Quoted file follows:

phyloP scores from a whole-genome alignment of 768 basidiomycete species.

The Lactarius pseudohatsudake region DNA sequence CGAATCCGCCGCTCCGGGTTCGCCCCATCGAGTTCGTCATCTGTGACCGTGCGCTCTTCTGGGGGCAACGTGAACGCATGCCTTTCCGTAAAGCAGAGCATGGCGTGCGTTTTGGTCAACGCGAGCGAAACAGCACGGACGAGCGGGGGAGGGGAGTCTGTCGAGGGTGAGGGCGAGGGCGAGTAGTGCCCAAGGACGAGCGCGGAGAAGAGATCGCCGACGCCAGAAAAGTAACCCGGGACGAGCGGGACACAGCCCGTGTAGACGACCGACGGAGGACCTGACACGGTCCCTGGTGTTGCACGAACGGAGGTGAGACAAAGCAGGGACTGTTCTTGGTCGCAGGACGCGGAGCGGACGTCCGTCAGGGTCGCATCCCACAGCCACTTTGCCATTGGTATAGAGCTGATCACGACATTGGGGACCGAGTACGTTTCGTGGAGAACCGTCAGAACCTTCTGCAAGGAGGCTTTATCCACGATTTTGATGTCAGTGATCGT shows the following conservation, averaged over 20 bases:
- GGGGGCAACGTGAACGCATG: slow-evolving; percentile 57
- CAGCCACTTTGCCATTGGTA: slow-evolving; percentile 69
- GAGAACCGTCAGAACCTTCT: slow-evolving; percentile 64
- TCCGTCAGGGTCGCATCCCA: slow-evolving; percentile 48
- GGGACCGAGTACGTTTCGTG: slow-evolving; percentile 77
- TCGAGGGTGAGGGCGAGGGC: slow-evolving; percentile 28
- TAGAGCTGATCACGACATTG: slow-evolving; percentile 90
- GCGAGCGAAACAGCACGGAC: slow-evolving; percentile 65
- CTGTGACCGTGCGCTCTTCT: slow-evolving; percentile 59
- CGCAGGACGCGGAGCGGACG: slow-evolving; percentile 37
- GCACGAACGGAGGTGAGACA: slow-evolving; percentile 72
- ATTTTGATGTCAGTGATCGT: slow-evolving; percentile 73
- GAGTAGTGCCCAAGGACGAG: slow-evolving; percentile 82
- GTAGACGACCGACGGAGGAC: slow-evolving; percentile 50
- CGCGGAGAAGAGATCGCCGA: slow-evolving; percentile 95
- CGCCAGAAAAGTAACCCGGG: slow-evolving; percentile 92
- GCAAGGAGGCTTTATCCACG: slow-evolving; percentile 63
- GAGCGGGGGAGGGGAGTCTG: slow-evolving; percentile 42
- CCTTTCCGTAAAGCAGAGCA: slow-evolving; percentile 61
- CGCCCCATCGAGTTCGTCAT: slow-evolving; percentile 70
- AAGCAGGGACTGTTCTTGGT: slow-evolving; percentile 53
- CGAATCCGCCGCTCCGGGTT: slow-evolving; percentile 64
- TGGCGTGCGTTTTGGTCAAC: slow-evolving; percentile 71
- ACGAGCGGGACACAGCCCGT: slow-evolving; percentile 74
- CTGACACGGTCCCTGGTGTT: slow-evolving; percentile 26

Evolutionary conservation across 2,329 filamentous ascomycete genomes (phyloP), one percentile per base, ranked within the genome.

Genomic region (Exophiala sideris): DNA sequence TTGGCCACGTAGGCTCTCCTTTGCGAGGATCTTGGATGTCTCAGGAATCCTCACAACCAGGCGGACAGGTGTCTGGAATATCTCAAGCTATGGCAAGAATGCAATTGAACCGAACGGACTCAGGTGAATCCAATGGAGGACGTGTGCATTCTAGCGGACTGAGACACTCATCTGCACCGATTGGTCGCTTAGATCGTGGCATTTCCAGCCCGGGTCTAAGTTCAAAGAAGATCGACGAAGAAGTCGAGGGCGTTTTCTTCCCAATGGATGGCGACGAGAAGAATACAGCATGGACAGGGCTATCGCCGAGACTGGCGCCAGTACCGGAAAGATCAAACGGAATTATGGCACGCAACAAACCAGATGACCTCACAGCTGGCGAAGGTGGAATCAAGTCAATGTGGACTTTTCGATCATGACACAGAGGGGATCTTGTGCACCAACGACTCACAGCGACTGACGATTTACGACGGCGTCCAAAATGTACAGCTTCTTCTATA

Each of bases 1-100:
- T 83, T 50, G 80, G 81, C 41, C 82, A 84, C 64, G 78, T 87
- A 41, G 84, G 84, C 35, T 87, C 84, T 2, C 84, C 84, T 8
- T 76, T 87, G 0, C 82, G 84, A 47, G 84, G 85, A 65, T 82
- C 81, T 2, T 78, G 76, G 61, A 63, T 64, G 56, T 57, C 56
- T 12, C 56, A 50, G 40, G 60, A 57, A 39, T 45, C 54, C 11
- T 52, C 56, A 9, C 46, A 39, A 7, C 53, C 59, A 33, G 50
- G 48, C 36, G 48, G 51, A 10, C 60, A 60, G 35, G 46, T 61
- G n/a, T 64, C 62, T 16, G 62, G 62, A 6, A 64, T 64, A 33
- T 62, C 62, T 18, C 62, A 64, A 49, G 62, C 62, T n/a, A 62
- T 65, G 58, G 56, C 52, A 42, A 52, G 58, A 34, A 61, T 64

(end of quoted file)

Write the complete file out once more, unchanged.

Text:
phyloP scores from a whole-genome alignment of 768 basidiomycete species.

The Lactarius pseudohatsudake region DNA sequence CGAATCCGCCGCTCCGGGTTCGCCCCATCGAGTTCGTCATCTGTGACCGTGCGCTCTTCTGGGGGCAACGTGAACGCATGCCTTTCCGTAAAGCAGAGCATGGCGTGCGTTTTGGTCAACGCGAGCGAAACAGCACGGACGAGCGGGGGAGGGGAGTCTGTCGAGGGTGAGGGCGAGGGCGAGTAGTGCCCAAGGACGAGCGCGGAGAAGAGATCGCCGACGCCAGAAAAGTAACCCGGGACGAGCGGGACACAGCCCGTGTAGACGACCGACGGAGGACCTGACACGGTCCCTGGTGTTGCACGAACGGAGGTGAGACAAAGCAGGGACTGTTCTTGGTCGCAGGACGCGGAGCGGACGTCCGTCAGGGTCGCATCCCACAGCCACTTTGCCATTGGTATAGAGCTGATCACGACATTGGGGACCGAGTACGTTTCGTGGAGAACCGTCAGAACCTTCTGCAAGGAGGCTTTATCCACGATTTTGATGTCAGTGATCGT shows the following conservation, averaged over 20 bases:
- GGGGGCAACGTGAACGCATG: slow-evolving; percentile 57
- CAGCCACTTTGCCATTGGTA: slow-evolving; percentile 69
- GAGAACCGTCAGAACCTTCT: slow-evolving; percentile 64
- TCCGTCAGGGTCGCATCCCA: slow-evolving; percentile 48
- GGGACCGAGTACGTTTCGTG: slow-evolving; percentile 77
- TCGAGGGTGAGGGCGAGGGC: slow-evolving; percentile 28
- TAGAGCTGATCACGACATTG: slow-evolving; percentile 90
- GCGAGCGAAACAGCACGGAC: slow-evolving; percentile 65
- CTGTGACCGTGCGCTCTTCT: slow-evolving; percentile 59
- CGCAGGACGCGGAGCGGACG: slow-evolving; percentile 37
- GCACGAACGGAGGTGAGACA: slow-evolving; percentile 72
- ATTTTGATGTCAGTGATCGT: slow-evolving; percentile 73
- GAGTAGTGCCCAAGGACGAG: slow-evolving; percentile 82
- GTAGACGACCGACGGAGGAC: slow-evolving; percentile 50
- CGCGGAGAAGAGATCGCCGA: slow-evolving; percentile 95
- CGCCAGAAAAGTAACCCGGG: slow-evolving; percentile 92
- GCAAGGAGGCTTTATCCACG: slow-evolving; percentile 63
- GAGCGGGGGAGGGGAGTCTG: slow-evolving; percentile 42
- CCTTTCCGTAAAGCAGAGCA: slow-evolving; percentile 61
- CGCCCCATCGAGTTCGTCAT: slow-evolving; percentile 70
- AAGCAGGGACTGTTCTTGGT: slow-evolving; percentile 53
- CGAATCCGCCGCTCCGGGTT: slow-evolving; percentile 64
- TGGCGTGCGTTTTGGTCAAC: slow-evolving; percentile 71
- ACGAGCGGGACACAGCCCGT: slow-evolving; percentile 74
- CTGACACGGTCCCTGGTGTT: slow-evolving; percentile 26

Evolutionary conservation across 2,329 filamentous ascomycete genomes (phyloP), one percentile per base, ranked within the genome.

Genomic region (Exophiala sideris): DNA sequence TTGGCCACGTAGGCTCTCCTTTGCGAGGATCTTGGATGTCTCAGGAATCCTCACAACCAGGCGGACAGGTGTCTGGAATATCTCAAGCTATGGCAAGAATGCAATTGAACCGAACGGACTCAGGTGAATCCAATGGAGGACGTGTGCATTCTAGCGGACTGAGACACTCATCTGCACCGATTGGTCGCTTAGATCGTGGCATTTCCAGCCCGGGTCTAAGTTCAAAGAAGATCGACGAAGAAGTCGAGGGCGTTTTCTTCCCAATGGATGGCGACGAGAAGAATACAGCATGGACAGGGCTATCGCCGAGACTGGCGCCAGTACCGGAAAGATCAAACGGAATTATGGCACGCAACAAACCAGATGACCTCACAGCTGGCGAAGGTGGAATCAAGTCAATGTGGACTTTTCGATCATGACACAGAGGGGATCTTGTGCACCAACGACTCACAGCGACTGACGATTTACGACGGCGTCCAAAATGTACAGCTTCTTCTATA

Each of bases 1-100:
- T 83, T 50, G 80, G 81, C 41, C 82, A 84, C 64, G 78, T 87
- A 41, G 84, G 84, C 35, T 87, C 84, T 2, C 84, C 84, T 8
- T 76, T 87, G 0, C 82, G 84, A 47, G 84, G 85, A 65, T 82
- C 81, T 2, T 78, G 76, G 61, A 63, T 64, G 56, T 57, C 56
- T 12, C 56, A 50, G 40, G 60, A 57, A 39, T 45, C 54, C 11
- T 52, C 56, A 9, C 46, A 39, A 7, C 53, C 59, A 33, G 50
- G 48, C 36, G 48, G 51, A 10, C 60, A 60, G 35, G 46, T 61
- G n/a, T 64, C 62, T 16, G 62, G 62, A 6, A 64, T 64, A 33
- T 62, C 62, T 18, C 62, A 64, A 49, G 62, C 62, T n/a, A 62
- T 65, G 58, G 56, C 52, A 42, A 52, G 58, A 34, A 61, T 64